Champagne is getting too warm for Pinot Meunier, according to a number of growers in the region.
Jean-Hervé Chiquet, co-owner of Champagne Jacquesson, told the drinks business of his concerns for the black grape: “Because of the effects of global warming raising average temperatures, Champagne is becoming too warm for Pinot Meunier.
“As a result, it’s getting harder and harder to work with, so I find myself using less each year, and planting more Pinot Noir in its place.”
“This year was particularly difficult for Pinot Meunier. Our Chardonnay turned out excellently, our Pinot Noir was okay, but we had real problems with Pinot Meunier.”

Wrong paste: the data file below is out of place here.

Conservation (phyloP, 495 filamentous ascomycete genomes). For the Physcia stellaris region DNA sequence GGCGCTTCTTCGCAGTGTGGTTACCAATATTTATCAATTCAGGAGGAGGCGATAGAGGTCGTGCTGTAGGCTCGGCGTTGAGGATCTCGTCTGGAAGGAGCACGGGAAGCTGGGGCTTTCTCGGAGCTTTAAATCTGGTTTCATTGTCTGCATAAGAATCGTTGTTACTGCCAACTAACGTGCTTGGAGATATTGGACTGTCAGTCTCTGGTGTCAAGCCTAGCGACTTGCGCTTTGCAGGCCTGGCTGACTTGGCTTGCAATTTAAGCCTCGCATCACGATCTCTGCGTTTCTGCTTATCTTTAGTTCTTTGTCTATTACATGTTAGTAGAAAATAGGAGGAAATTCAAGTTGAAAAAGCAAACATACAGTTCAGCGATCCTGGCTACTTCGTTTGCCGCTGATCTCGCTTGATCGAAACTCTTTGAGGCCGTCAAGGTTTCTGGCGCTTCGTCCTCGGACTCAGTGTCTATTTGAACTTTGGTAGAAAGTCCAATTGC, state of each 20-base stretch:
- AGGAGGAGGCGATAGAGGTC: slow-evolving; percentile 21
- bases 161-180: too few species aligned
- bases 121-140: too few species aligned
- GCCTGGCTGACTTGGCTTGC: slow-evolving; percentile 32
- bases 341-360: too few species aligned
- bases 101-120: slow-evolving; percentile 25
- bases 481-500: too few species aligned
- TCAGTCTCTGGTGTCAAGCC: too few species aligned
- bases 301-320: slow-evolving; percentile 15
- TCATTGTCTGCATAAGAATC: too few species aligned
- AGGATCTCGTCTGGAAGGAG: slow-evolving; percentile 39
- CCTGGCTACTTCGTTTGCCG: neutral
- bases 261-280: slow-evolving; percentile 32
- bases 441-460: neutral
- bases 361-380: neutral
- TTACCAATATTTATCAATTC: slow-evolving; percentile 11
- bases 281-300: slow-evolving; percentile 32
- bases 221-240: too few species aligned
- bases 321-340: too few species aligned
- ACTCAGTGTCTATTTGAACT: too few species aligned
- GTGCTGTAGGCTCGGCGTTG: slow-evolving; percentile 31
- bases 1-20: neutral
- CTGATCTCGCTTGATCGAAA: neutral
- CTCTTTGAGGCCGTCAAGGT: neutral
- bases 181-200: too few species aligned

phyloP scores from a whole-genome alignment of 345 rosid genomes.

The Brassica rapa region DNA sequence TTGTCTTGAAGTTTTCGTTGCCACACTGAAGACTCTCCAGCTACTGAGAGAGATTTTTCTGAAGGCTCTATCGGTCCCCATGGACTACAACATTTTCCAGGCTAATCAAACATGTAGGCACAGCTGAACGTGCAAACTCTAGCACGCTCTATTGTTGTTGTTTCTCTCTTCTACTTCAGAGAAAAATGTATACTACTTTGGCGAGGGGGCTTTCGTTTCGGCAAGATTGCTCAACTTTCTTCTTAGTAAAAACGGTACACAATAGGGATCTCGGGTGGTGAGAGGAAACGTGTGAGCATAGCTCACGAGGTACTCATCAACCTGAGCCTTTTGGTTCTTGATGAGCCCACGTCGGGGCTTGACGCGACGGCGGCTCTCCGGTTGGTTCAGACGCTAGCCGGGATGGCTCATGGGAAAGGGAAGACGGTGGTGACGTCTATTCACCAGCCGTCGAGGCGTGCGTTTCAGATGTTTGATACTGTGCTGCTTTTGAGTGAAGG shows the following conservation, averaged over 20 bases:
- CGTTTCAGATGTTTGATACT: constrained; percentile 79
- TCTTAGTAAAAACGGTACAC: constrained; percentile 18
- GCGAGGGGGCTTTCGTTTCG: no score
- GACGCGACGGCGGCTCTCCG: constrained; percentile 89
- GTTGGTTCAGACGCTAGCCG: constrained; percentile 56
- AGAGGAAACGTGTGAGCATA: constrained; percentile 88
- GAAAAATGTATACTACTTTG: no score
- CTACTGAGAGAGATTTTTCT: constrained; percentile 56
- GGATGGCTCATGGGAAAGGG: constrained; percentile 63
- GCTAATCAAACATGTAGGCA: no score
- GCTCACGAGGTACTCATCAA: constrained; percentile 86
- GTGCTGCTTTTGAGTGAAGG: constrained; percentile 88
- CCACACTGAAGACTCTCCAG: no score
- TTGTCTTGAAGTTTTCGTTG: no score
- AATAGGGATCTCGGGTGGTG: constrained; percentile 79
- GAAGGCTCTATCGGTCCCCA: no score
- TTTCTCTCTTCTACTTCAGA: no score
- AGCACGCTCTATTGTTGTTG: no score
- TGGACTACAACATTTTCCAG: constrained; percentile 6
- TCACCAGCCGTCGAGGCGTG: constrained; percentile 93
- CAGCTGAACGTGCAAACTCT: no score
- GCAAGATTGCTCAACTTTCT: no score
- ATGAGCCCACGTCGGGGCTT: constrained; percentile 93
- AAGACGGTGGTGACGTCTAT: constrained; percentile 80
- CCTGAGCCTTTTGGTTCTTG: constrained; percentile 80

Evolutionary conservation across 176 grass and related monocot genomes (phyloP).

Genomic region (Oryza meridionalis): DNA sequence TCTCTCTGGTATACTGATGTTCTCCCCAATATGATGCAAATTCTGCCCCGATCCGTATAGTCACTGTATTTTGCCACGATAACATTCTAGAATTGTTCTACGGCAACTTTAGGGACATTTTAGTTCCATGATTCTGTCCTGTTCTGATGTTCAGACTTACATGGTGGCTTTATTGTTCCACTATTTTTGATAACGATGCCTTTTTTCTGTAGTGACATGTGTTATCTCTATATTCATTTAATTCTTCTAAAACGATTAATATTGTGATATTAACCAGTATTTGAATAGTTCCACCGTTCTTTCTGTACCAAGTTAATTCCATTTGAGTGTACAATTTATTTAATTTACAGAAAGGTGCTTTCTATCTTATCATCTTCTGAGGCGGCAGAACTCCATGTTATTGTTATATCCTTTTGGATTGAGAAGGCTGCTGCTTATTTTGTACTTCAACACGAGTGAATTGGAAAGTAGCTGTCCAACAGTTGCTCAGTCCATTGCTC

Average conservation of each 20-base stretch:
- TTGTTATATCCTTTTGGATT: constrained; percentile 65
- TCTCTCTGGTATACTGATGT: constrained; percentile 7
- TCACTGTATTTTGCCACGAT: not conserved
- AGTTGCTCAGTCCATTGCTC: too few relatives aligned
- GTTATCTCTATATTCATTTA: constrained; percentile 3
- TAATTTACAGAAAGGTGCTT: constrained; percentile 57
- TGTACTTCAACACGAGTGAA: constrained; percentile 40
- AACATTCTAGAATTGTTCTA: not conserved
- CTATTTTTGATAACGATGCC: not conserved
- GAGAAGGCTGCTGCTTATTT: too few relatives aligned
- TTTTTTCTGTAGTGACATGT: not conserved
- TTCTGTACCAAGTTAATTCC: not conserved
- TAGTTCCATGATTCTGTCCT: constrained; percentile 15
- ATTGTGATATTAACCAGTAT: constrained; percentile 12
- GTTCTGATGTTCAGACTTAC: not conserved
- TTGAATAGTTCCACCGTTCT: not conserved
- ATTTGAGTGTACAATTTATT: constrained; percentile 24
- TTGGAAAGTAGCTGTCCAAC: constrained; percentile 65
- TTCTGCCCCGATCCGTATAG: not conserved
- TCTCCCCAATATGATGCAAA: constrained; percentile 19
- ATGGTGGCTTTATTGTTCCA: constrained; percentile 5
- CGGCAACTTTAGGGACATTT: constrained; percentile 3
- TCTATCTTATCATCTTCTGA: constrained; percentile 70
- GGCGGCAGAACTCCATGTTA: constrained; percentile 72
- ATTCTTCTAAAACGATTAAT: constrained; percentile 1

Although not used in his blends, Jean-Phillippe Moulin of Champagne Paul Goerg agrees: “Pinot Meunier is getting increasingly harder to harvest. The changing climate in Champagne is making it harder to grow, as it’s ripening too early.”
The 2011 vintage has been one of the most difficult growing seasons on record, with an unusually warm spring followed by a cool, wet summer and intermittent hailstorms.
It was also one of the earliest harvests on record, with flowering taking place a month earlier than 2010, forcing growers to pick as early as 19 August.
The second most planted of the three Champagne grapes, representing 33% of the region’s total plantings, Pinot Meunier is believed to be a mutation of Pinot Noir.
Traditionally, it brings body, richness and fruit to a blend, but is notorious for its inability to age and is therefore mainly used in Champagnes intended to be consumed young.
A notable exception is Krug, which uses a considerable amount of Pinot Meunier in its prestige cuvées.
Champagne specialist Michael Edwards will take a deeper look at the changing role of Pinot Meunier in Champagne in the October edition of the drinks business.